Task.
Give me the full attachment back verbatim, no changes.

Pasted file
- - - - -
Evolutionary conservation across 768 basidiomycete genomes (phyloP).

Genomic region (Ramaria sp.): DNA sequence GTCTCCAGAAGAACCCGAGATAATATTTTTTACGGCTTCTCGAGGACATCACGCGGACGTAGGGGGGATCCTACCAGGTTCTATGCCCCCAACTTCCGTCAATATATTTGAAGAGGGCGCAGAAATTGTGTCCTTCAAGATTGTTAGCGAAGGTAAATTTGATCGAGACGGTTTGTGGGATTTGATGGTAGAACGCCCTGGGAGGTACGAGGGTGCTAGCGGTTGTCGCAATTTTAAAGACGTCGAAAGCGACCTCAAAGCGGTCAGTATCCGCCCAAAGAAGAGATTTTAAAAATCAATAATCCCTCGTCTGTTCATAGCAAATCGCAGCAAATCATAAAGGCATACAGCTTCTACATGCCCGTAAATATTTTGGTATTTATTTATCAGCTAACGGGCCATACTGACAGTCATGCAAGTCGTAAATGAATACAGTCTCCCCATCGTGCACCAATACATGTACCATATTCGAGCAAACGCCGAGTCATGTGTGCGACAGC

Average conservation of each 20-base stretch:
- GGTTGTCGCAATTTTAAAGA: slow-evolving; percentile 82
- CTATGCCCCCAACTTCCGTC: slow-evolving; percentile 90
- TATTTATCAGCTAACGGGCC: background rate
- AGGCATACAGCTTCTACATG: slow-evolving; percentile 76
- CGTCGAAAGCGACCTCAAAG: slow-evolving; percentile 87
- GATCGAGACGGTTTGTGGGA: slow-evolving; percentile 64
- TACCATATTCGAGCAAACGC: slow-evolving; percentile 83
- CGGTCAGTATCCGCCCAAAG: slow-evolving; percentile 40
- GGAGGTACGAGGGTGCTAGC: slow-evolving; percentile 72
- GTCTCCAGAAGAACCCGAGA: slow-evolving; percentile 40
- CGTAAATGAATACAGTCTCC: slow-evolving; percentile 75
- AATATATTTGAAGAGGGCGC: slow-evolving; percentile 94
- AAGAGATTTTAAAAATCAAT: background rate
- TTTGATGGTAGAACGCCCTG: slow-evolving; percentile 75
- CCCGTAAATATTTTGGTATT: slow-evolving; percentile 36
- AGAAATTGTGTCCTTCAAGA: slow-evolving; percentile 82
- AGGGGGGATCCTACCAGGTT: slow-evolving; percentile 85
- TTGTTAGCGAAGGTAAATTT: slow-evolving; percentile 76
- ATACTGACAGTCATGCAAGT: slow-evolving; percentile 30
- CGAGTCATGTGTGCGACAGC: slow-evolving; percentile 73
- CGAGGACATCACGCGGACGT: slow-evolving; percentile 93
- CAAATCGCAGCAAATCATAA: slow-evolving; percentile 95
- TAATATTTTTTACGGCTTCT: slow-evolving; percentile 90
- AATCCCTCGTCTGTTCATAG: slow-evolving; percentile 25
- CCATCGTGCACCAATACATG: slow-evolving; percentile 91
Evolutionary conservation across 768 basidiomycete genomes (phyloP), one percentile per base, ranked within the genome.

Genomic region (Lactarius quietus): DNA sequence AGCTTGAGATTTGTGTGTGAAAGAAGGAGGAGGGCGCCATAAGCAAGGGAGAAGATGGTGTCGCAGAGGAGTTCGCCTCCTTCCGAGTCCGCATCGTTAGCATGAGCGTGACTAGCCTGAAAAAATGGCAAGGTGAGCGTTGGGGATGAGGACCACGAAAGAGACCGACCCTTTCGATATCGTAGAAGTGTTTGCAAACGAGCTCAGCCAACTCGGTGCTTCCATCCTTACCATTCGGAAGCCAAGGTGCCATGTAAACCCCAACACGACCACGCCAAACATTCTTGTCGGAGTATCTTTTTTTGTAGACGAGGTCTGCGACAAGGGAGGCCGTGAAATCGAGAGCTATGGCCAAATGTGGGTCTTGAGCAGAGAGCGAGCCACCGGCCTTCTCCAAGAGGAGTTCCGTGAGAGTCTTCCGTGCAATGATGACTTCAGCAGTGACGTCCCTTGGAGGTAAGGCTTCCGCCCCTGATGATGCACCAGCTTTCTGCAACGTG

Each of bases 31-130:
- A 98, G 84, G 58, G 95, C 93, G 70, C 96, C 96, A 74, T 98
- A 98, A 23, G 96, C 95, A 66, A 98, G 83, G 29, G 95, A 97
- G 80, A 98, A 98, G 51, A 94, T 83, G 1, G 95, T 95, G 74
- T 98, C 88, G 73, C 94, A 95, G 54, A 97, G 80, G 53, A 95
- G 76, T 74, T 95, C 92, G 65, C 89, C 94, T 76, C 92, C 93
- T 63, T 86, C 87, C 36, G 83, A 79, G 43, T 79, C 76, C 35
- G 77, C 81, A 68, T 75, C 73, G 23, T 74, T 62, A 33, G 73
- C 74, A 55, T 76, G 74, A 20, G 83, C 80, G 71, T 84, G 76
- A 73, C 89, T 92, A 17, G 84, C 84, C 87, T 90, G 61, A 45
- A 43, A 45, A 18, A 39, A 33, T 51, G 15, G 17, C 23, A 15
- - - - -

Evolutionary conservation across 768 basidiomycete genomes (phyloP).

Genomic region (Ramaria sp.): DNA sequence GTCTCCAGAAGAACCCGAGATAATATTTTTTACGGCTTCTCGAGGACATCACGCGGACGTAGGGGGGATCCTACCAGGTTCTATGCCCCCAACTTCCGTCAATATATTTGAAGAGGGCGCAGAAATTGTGTCCTTCAAGATTGTTAGCGAAGGTAAATTTGATCGAGACGGTTTGTGGGATTTGATGGTAGAACGCCCTGGGAGGTACGAGGGTGCTAGCGGTTGTCGCAATTTTAAAGACGTCGAAAGCGACCTCAAAGCGGTCAGTATCCGCCCAAAGAAGAGATTTTAAAAATCAATAATCCCTCGTCTGTTCATAGCAAATCGCAGCAAATCATAAAGGCATACAGCTTCTACATGCCCGTAAATATTTTGGTATTTATTTATCAGCTAACGGGCCATACTGACAGTCATGCAAGTCGTAAATGAATACAGTCTCCCCATCGTGCACCAATACATGTACCATATTCGAGCAAACGCCGAGTCATGTGTGCGACAGC

Average conservation of each 20-base stretch:
- GGTTGTCGCAATTTTAAAGA: slow-evolving; percentile 82
- CTATGCCCCCAACTTCCGTC: slow-evolving; percentile 90
- TATTTATCAGCTAACGGGCC: background rate
- AGGCATACAGCTTCTACATG: slow-evolving; percentile 76
- CGTCGAAAGCGACCTCAAAG: slow-evolving; percentile 87
- GATCGAGACGGTTTGTGGGA: slow-evolving; percentile 64
- TACCATATTCGAGCAAACGC: slow-evolving; percentile 83
- CGGTCAGTATCCGCCCAAAG: slow-evolving; percentile 40
- GGAGGTACGAGGGTGCTAGC: slow-evolving; percentile 72
- GTCTCCAGAAGAACCCGAGA: slow-evolving; percentile 40
- CGTAAATGAATACAGTCTCC: slow-evolving; percentile 75
- AATATATTTGAAGAGGGCGC: slow-evolving; percentile 94
- AAGAGATTTTAAAAATCAAT: background rate
- TTTGATGGTAGAACGCCCTG: slow-evolving; percentile 75
- CCCGTAAATATTTTGGTATT: slow-evolving; percentile 36
- AGAAATTGTGTCCTTCAAGA: slow-evolving; percentile 82
- AGGGGGGATCCTACCAGGTT: slow-evolving; percentile 85
- TTGTTAGCGAAGGTAAATTT: slow-evolving; percentile 76
- ATACTGACAGTCATGCAAGT: slow-evolving; percentile 30
- CGAGTCATGTGTGCGACAGC: slow-evolving; percentile 73
- CGAGGACATCACGCGGACGT: slow-evolving; percentile 93
- CAAATCGCAGCAAATCATAA: slow-evolving; percentile 95
- TAATATTTTTTACGGCTTCT: slow-evolving; percentile 90
- AATCCCTCGTCTGTTCATAG: slow-evolving; percentile 25
- CCATCGTGCACCAATACATG: slow-evolving; percentile 91
Evolutionary conservation across 768 basidiomycete genomes (phyloP), one percentile per base, ranked within the genome.

Genomic region (Lactarius quietus): DNA sequence AGCTTGAGATTTGTGTGTGAAAGAAGGAGGAGGGCGCCATAAGCAAGGGAGAAGATGGTGTCGCAGAGGAGTTCGCCTCCTTCCGAGTCCGCATCGTTAGCATGAGCGTGACTAGCCTGAAAAAATGGCAAGGTGAGCGTTGGGGATGAGGACCACGAAAGAGACCGACCCTTTCGATATCGTAGAAGTGTTTGCAAACGAGCTCAGCCAACTCGGTGCTTCCATCCTTACCATTCGGAAGCCAAGGTGCCATGTAAACCCCAACACGACCACGCCAAACATTCTTGTCGGAGTATCTTTTTTTGTAGACGAGGTCTGCGACAAGGGAGGCCGTGAAATCGAGAGCTATGGCCAAATGTGGGTCTTGAGCAGAGAGCGAGCCACCGGCCTTCTCCAAGAGGAGTTCCGTGAGAGTCTTCCGTGCAATGATGACTTCAGCAGTGACGTCCCTTGGAGGTAAGGCTTCCGCCCCTGATGATGCACCAGCTTTCTGCAACGTG

Each of bases 31-130:
- A 98, G 84, G 58, G 95, C 93, G 70, C 96, C 96, A 74, T 98
- A 98, A 23, G 96, C 95, A 66, A 98, G 83, G 29, G 95, A 97
- G 80, A 98, A 98, G 51, A 94, T 83, G 1, G 95, T 95, G 74
- T 98, C 88, G 73, C 94, A 95, G 54, A 97, G 80, G 53, A 95
- G 76, T 74, T 95, C 92, G 65, C 89, C 94, T 76, C 92, C 93
- T 63, T 86, C 87, C 36, G 83, A 79, G 43, T 79, C 76, C 35
- G 77, C 81, A 68, T 75, C 73, G 23, T 74, T 62, A 33, G 73
- C 74, A 55, T 76, G 74, A 20, G 83, C 80, G 71, T 84, G 76
- A 73, C 89, T 92, A 17, G 84, C 84, C 87, T 90, G 61, A 45
- A 43, A 45, A 18, A 39, A 33, T 51, G 15, G 17, C 23, A 15